Towards the end of the ride (which could be an hour, or several, depending on how many bar-stops you make), a pumping bass beat grows ever louder. Rounding the bend is the biggest bamboo bar yet, with every backpacker who has preceded you dancing around bonfires in their swimsuits, necking lethal concoctions from small plastic buckets.
War wounds are compared - cuts, scrapes and sprains from the day's adventure, while expletives and come-ons are written on bodies in permanent marker.
"Too many mushrooms," laughs a dreadlocked Swede as a clean-cut Israeli boy is helped out by his friends.
"See you at Jaidee's later!" they yell, hopefully, to the girls they leave behind.
As the sun sets and the crowds head back into town, it's possible to really see the backpackers' influence on what must have once been a quiet, scenic destination. Packed bars and restaurants line the main streets, each with a television in prime position playing old episodes of Family Guy and Friends. The bars keep getting rowdier as the rest of the town goes to sleep.
Leaving the last bar in the early hours of the morning there's not a tuk-tuk or even a streetlight to be seen, and I'm lucky to find my way home through the unfamiliar town.
The next morning it's back on the bus. Ignoring my throbbing head, the driver blasts Boney M as we start the winding, six-hour drive north. It's going to be a long trip.
Unlike the previous two stops, Luang Prabang truly speaks of Laos' French heritage. This is reflected in its architecture; whitewashed two-storey buildings open their shutters on to the main street, the illusion only broken by a communist flag hanging from the window, or a saffron-robed monk wandering past.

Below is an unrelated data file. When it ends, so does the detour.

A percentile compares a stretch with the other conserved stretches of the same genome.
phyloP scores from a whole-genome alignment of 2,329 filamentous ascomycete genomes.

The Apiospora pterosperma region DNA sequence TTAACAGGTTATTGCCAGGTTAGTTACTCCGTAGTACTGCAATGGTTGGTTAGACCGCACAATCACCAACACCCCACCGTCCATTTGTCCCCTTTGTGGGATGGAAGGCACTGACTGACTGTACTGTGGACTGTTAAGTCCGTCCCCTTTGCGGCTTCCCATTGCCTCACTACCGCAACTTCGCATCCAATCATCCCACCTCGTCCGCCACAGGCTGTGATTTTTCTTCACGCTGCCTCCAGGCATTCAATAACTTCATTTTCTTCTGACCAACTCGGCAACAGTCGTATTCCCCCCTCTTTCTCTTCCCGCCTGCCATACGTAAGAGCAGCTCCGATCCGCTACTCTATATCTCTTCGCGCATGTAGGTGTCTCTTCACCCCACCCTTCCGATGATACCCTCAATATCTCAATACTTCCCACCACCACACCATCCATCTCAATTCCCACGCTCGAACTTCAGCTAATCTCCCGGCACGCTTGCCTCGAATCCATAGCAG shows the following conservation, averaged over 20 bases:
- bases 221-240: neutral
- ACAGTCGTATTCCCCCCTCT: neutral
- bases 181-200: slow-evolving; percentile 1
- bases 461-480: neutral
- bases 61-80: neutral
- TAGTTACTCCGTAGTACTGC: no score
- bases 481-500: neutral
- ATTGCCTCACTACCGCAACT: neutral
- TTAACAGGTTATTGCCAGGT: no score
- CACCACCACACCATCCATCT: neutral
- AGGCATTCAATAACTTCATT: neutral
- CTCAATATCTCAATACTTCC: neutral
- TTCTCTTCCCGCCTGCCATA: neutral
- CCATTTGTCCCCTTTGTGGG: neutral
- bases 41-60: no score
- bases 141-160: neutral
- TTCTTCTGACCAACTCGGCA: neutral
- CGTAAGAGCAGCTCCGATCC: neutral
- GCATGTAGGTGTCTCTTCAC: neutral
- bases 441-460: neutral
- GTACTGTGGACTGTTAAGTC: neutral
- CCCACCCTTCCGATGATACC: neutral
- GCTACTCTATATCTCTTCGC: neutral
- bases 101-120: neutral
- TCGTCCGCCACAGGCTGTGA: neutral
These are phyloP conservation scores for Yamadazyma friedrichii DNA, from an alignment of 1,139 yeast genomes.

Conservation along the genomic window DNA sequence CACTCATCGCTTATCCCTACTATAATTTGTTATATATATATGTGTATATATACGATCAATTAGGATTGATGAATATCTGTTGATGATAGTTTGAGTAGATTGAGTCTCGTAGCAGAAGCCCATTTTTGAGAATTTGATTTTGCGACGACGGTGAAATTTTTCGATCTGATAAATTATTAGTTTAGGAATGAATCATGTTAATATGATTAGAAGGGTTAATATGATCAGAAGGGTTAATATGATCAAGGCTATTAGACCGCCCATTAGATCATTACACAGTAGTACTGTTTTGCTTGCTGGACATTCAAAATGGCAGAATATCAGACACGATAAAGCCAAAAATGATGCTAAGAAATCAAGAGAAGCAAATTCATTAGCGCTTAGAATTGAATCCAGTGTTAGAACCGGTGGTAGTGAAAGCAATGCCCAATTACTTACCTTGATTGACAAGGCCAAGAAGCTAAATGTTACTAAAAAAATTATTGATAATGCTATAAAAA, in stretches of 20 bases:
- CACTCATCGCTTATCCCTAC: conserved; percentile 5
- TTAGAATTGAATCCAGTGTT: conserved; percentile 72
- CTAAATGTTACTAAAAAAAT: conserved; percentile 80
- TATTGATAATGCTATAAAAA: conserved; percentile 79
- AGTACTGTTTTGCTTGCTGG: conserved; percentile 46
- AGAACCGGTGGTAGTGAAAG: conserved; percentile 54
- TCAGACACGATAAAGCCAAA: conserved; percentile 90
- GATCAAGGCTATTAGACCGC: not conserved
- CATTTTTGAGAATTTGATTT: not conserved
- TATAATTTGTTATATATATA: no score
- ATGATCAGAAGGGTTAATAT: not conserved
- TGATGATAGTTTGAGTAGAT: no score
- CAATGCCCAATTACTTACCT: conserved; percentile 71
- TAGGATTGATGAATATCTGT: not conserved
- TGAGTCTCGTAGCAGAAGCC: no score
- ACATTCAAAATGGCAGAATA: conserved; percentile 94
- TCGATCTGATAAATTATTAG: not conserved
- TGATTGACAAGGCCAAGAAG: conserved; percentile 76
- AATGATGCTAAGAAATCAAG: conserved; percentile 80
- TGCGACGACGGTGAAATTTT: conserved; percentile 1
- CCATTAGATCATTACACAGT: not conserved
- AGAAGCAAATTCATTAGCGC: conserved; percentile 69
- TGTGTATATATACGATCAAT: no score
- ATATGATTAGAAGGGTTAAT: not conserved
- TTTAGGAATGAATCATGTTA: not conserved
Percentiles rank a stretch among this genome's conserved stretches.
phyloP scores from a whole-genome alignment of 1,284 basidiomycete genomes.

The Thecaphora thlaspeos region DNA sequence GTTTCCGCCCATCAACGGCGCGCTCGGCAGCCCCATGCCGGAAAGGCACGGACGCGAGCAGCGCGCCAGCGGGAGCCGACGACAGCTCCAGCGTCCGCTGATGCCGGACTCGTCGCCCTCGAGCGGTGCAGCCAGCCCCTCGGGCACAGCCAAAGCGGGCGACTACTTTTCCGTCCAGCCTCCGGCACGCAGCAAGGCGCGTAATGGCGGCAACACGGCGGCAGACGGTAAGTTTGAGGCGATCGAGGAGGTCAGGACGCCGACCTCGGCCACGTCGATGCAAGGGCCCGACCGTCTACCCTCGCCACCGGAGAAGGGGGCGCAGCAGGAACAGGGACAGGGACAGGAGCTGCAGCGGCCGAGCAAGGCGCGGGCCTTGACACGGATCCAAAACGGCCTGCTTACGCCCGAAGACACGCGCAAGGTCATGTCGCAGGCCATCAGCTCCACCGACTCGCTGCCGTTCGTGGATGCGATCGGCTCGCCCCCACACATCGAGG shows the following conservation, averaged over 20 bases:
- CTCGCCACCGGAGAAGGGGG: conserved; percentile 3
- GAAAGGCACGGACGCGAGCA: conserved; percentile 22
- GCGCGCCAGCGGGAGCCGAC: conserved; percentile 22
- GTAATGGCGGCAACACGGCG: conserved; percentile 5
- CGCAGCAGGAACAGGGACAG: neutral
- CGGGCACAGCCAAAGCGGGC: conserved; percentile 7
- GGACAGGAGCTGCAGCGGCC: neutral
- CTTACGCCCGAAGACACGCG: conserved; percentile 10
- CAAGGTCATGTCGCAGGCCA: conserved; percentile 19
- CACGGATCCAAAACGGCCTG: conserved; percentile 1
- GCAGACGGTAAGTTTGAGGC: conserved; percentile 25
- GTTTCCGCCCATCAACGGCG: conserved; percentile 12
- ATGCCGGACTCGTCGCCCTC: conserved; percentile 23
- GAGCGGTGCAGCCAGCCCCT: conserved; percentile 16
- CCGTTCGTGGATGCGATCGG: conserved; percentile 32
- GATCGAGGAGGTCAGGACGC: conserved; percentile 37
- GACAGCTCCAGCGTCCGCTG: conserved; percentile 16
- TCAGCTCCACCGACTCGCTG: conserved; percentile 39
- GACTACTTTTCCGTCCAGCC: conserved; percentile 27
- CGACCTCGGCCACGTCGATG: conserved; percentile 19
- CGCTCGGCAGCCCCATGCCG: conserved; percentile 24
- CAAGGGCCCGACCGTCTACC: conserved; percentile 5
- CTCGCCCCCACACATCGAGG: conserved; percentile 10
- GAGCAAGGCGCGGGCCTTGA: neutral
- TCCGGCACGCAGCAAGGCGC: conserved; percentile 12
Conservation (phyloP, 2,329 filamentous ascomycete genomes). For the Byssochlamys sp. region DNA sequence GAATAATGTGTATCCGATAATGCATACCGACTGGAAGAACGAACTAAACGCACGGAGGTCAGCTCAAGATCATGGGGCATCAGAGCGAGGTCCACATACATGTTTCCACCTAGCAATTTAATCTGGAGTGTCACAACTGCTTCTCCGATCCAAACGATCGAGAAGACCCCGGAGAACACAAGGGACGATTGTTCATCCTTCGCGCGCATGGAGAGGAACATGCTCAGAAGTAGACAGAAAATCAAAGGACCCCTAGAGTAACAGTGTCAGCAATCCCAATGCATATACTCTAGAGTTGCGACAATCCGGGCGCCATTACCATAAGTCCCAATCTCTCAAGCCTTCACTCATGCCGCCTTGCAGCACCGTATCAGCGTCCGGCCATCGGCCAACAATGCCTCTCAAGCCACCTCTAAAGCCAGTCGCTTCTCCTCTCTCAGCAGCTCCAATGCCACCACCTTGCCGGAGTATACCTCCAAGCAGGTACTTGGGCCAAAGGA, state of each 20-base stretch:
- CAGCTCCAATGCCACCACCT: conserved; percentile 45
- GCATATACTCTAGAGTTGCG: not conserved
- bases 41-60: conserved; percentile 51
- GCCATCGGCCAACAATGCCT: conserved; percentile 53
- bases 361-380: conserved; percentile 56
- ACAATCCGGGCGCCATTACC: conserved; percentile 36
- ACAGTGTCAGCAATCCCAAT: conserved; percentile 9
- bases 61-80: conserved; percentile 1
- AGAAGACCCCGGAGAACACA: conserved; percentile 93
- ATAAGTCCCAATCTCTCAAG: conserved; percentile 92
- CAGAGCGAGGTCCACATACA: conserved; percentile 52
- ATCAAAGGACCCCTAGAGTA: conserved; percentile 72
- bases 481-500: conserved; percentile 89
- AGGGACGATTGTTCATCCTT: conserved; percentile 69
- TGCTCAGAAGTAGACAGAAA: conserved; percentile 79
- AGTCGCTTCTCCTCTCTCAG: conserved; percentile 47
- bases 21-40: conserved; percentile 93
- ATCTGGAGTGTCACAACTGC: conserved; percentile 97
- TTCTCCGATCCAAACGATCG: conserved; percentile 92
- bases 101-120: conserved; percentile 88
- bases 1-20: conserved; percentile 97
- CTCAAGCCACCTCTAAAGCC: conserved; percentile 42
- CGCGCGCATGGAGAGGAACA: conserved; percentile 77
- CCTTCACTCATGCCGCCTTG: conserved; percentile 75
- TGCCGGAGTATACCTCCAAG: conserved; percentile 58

More practically, it also means it's possible to have a decent coffee and pastry for breakfast, and spend a relaxing evening lazing outside a wine bar. But even in Laos the finer things are not cheap, and those on a backpacker budget will find their funds dwindling quickly.
With so much charm, it's inevitable that Luang Prabang has become Laos' foremost tourist destination. The main strip consists of a succession of gift shops, internet cafes, travel agents and eateries. As a result, the two most popular day trips, to the Pak Ou "Buddha" caves and the Kuang Xi waterfalls are worthwhile, but feel like a tourist conveyor belt.
The trip back from the waterfalls stops at an "authentic hill-tribe village", where at least a dozen minibuses are parked outside, and a stream of tourists follow a path lined with handicraft stalls.
Equally tourist-ridden but still a unique spectacle, are the monks collecting their morning alms from locals and tourists alike. It means a bleary-eyed 6am start and, of course, even at that time someone is still waiting to sell you a plate of overpriced fruit and sticky rice to pass on.
A warning - there will be an endless queue of monks, but only so much food - every extra plate eagerly pushed in front of you as the line continues will be added to your tab. Say "when" before you've racked up $50 handing out a few dozen mandarins and a kilo of rice.
But it is possible to step off the conveyor. Walk 20 minutes in any direction from the town centre and the tourists disappear. The food stalls become cheaper and more authentic, young monks eye up the latest cellphones in dusty electronic shops, the souvenir shops are replaced with run-down mechanics and general stores.
It might not be as pretty, but it is the real Laos, and well worth the effort.